Organ Vouchers and Barter Markets: Saving Lives, Reducing Suffering, and Trading in Human Organs

Journal of Medicine and Philosophy 42 (5):503-517 (2017)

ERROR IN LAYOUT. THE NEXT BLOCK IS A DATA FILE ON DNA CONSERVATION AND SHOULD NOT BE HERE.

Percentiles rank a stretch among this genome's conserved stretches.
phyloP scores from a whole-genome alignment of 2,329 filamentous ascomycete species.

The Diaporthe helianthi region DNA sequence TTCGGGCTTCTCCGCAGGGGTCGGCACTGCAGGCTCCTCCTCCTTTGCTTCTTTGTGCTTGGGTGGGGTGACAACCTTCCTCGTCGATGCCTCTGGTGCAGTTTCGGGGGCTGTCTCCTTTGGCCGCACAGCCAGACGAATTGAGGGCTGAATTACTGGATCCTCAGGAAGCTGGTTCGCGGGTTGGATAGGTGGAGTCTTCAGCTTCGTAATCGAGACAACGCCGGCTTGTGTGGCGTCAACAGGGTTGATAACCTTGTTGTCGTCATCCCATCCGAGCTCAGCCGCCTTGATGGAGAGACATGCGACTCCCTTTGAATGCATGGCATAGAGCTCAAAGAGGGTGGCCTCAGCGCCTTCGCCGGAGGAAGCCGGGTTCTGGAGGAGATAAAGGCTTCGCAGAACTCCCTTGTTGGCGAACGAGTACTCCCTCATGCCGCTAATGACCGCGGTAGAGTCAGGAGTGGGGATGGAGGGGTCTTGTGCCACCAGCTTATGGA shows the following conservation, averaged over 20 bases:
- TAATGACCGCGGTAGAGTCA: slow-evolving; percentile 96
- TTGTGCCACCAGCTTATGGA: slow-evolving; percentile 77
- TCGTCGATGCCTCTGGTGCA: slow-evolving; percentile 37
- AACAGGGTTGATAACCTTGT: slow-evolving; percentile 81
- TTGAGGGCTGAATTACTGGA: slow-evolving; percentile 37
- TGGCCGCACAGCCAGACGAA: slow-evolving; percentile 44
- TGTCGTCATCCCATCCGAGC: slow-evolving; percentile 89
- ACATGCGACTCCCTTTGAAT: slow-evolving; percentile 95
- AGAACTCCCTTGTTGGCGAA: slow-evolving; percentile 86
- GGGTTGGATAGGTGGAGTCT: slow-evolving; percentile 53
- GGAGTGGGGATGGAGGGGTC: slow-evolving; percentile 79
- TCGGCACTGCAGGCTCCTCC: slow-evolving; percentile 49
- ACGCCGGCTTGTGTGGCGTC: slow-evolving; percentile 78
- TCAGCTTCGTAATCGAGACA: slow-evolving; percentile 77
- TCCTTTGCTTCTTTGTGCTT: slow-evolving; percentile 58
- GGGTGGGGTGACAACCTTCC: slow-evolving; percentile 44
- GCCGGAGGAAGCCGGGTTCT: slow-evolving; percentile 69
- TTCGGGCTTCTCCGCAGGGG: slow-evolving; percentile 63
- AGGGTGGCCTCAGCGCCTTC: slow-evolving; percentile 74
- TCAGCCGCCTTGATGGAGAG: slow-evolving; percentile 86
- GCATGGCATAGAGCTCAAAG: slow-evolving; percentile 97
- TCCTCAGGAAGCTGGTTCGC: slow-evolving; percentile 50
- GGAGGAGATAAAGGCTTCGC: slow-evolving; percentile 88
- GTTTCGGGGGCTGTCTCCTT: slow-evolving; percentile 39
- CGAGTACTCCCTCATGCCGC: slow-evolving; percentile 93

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The essays in this issue of The Journal of Medicine and Philosophy explore an innovative voucher program for encouraging kidney donation. Discussions cluster around a number of central moral and political/theoretical themes: What are the direct and indirect health care costs and benefits of such a voucher system in human organs? Do vouchers lead to more effective and efficient organ procurement and allocation or contribute to greater inequalities and inefficiencies in the transplantation system? Do vouchers contribute to the inappropriate commodification of human body parts? Is there a significant moral difference between such a voucher system and a market in human organs for transplantation? This paper argues that while kidney vouchers constitute a step in the right direction, fuller utilization of market-based incentives, including, but not limited to, barter exchanges, would save more lives and further reduce human suffering.



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